By Richard Schmitt
Everyone knows that money is very important.
Everyone equally believes that “money does not buy happiness.”
But many people, including many “important” people, do not understand that however important money is, a lot of things are much more important.
Take love. Continue reading Education and money
By John Monfredo, Worcester School Committee member
Schools must work on having a balance between wellness and academics as we address the needs of our children. With so much emphasis on MCAS scores, wellness has taken a back seat to achievement. The question is: why can’t we do both – academics and wellness? “If our children aren’t healthy, their learning suffers, and research shows that children who eat high sugar, high fat meals may have poorer cognitive skills, higher anxiety levels, and problems with hyperactivity,” stated Jerry Newberry in an article in the NEA magazine.
Let’s look at a health issue that is affecting our children – obesity. For more than four decades, obesity rates in the United States have more than quadrupled among children ages 6 to 11 years, more than tripled among adolescents ages 12 to 19 years and more than doubled among children ages 2 to 5 years, according to the Committee on Prevention of Obesity in Children and Youth. Today, almost one third of the children in this country are either overweight or obese. The percentage of young people who are overweight has tripled over the last 25 years. Preventing obesity during childhood is critical because habits formed during childhood and adolescence frequently persist into adulthood.
Are you concerned yet? Continue reading Obesity: a problem for Worcester’s kids – and the entire nation
By Alka Chandna, Ph.D.
Imagine the horror of eating, sleeping, relieving yourself and sitting with nothing to do in the same tiny room for decades. You can never go outside and feel the sun on your skin or smell the fragrance of blooming flowers. Your days are drained of color, scent and almost every other form of sensory stimulation. Imagine, too, that you are never fed quite enough and feel constant hunger pangs. Worse, you are deprived of the one thing that might bring you some small comfort—the companionship of another living being. Continue reading Why would starving monkeys want to live longer?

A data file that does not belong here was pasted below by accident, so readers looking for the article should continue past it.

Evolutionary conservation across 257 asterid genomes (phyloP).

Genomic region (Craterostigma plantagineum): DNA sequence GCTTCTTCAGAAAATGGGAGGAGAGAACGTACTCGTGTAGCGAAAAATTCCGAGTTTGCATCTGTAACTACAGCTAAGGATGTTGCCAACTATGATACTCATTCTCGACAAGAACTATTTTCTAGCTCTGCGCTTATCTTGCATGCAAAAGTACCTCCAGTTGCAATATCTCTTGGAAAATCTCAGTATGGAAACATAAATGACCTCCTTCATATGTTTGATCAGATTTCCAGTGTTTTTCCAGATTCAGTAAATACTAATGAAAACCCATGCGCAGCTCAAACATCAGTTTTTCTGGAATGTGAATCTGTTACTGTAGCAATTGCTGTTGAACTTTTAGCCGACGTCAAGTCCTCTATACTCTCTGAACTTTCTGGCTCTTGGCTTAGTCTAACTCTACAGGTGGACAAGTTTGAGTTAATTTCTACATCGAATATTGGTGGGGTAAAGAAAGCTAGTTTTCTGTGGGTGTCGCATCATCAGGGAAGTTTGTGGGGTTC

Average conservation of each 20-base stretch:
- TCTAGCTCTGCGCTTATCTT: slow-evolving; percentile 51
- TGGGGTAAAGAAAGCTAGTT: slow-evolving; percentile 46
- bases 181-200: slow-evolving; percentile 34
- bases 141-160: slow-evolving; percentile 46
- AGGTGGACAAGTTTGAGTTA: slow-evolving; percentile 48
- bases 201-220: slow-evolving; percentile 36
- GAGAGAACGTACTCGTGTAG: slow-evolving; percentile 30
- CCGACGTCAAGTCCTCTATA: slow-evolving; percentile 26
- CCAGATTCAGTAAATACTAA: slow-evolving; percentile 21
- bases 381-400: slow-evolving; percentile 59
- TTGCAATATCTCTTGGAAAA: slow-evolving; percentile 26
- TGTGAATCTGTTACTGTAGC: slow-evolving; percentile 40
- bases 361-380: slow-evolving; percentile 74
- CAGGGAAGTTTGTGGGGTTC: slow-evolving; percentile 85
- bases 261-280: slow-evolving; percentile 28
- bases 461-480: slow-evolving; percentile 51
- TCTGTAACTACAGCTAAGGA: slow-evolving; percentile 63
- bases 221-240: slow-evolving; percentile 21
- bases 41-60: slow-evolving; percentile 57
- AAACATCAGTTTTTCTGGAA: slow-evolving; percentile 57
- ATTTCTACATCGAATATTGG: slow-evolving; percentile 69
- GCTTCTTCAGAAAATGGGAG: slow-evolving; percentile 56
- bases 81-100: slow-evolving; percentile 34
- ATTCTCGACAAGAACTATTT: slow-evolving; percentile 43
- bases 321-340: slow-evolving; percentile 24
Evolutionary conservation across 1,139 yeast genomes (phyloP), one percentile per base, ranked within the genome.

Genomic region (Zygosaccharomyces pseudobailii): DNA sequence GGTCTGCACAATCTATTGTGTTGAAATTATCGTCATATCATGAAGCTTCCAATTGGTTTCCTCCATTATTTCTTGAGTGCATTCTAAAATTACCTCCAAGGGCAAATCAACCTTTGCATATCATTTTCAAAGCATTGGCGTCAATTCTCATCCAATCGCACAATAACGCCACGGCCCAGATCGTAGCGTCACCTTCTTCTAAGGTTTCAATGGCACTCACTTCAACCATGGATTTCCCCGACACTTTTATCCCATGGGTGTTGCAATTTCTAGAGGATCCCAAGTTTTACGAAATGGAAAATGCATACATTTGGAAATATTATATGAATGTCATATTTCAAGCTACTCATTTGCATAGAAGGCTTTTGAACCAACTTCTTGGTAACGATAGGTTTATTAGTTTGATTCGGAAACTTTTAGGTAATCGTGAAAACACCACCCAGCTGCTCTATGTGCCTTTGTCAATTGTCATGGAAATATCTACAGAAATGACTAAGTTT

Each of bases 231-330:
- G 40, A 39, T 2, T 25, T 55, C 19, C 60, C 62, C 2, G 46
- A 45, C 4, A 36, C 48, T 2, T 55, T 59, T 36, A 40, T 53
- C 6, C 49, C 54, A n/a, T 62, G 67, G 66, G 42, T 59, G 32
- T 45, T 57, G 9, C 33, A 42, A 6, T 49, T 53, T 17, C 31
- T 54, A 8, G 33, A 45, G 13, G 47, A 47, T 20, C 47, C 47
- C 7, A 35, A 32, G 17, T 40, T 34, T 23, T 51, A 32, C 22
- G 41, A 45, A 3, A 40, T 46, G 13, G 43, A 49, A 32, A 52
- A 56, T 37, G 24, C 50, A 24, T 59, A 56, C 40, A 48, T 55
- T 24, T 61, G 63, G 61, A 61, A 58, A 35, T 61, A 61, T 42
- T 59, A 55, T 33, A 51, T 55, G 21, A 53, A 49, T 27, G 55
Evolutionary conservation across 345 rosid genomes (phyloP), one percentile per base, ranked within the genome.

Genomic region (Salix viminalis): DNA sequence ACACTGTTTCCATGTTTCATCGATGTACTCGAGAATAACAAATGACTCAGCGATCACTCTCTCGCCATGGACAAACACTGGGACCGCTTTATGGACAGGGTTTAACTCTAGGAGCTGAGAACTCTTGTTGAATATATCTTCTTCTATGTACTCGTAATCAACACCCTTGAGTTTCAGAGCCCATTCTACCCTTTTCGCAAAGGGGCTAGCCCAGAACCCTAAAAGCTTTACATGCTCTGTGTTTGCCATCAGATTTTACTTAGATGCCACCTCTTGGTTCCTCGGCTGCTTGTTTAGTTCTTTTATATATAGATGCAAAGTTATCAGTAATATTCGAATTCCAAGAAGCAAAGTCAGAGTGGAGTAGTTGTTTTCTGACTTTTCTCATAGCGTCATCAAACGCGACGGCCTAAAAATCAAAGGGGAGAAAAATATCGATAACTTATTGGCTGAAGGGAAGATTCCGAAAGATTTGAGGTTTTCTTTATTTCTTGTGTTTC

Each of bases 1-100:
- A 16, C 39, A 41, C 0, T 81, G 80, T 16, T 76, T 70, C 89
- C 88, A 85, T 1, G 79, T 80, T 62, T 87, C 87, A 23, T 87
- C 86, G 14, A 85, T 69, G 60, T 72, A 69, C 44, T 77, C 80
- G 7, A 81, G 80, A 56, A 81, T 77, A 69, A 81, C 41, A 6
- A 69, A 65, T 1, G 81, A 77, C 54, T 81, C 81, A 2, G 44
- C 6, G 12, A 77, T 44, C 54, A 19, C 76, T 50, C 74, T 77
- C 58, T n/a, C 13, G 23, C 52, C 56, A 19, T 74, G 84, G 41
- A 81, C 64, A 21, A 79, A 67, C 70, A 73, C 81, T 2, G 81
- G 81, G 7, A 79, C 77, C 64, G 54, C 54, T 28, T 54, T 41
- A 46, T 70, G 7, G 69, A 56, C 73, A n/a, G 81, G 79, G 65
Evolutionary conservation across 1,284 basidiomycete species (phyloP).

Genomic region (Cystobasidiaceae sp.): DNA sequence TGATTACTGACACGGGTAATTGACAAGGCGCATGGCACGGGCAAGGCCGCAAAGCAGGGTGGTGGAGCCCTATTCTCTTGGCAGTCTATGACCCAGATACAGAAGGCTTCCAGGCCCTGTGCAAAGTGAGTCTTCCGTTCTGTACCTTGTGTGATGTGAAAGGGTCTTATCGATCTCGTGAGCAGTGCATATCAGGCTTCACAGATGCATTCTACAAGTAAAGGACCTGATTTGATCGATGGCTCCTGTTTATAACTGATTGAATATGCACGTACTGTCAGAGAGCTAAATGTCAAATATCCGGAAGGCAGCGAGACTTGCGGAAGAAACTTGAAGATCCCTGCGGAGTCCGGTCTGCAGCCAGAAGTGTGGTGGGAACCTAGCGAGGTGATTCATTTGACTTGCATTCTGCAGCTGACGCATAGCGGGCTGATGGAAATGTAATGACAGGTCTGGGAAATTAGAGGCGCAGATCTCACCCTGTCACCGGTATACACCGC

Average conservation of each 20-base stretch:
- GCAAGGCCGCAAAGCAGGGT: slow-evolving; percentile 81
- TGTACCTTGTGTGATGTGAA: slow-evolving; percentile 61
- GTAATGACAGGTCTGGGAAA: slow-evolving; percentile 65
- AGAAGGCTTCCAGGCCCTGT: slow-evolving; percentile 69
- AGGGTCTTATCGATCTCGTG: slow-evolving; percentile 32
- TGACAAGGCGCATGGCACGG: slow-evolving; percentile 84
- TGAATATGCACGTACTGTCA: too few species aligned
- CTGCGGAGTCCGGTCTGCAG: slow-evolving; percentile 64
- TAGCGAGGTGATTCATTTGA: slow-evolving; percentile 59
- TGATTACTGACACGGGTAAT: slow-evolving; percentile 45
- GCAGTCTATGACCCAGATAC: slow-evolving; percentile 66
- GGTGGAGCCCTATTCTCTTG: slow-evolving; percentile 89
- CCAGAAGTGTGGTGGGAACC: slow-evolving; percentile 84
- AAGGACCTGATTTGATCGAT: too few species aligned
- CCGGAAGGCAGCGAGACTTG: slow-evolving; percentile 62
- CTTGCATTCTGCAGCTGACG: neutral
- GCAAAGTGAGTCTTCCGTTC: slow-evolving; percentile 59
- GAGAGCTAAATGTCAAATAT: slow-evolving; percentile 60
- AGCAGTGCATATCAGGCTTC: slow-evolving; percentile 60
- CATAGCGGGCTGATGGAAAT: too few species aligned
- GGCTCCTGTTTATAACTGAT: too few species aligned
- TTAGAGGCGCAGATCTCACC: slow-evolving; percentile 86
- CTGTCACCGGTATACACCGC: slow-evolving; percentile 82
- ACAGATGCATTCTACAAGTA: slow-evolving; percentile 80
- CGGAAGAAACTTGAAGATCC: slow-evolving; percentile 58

By Jennifer O’Connor
A toddler is strangled to death by her family’s pet python. A woman lies in a coma, her face and hands ripped off, after being attacked by her friend’s pet chimpanzee. A 9-year-old girl is dead after an attack by her stepfather’s pet tiger. Thousands of people all over the country—most recently in Florida, where the horrific python attack took place—have been bitten, mauled and killed by exotic pets. How have we reached the point where lions and tigers live in basements, monkeys are diapered and alligators are walked on leashes?
Every year, countless people succumb to the temptation to purchase “exotic” animals such as monkeys, macaws, lizards—even tigers, lions and bears—to keep as “pets.” Unbelievably, there is no federal law prohibiting the private ownership of wild or dangerous animals. But captivity is often a death sentence for exotics and, in too many cases, for the people who “had” to have them. Continue reading Exotic “pets”: suffering for sale
By “Cheese Wiz”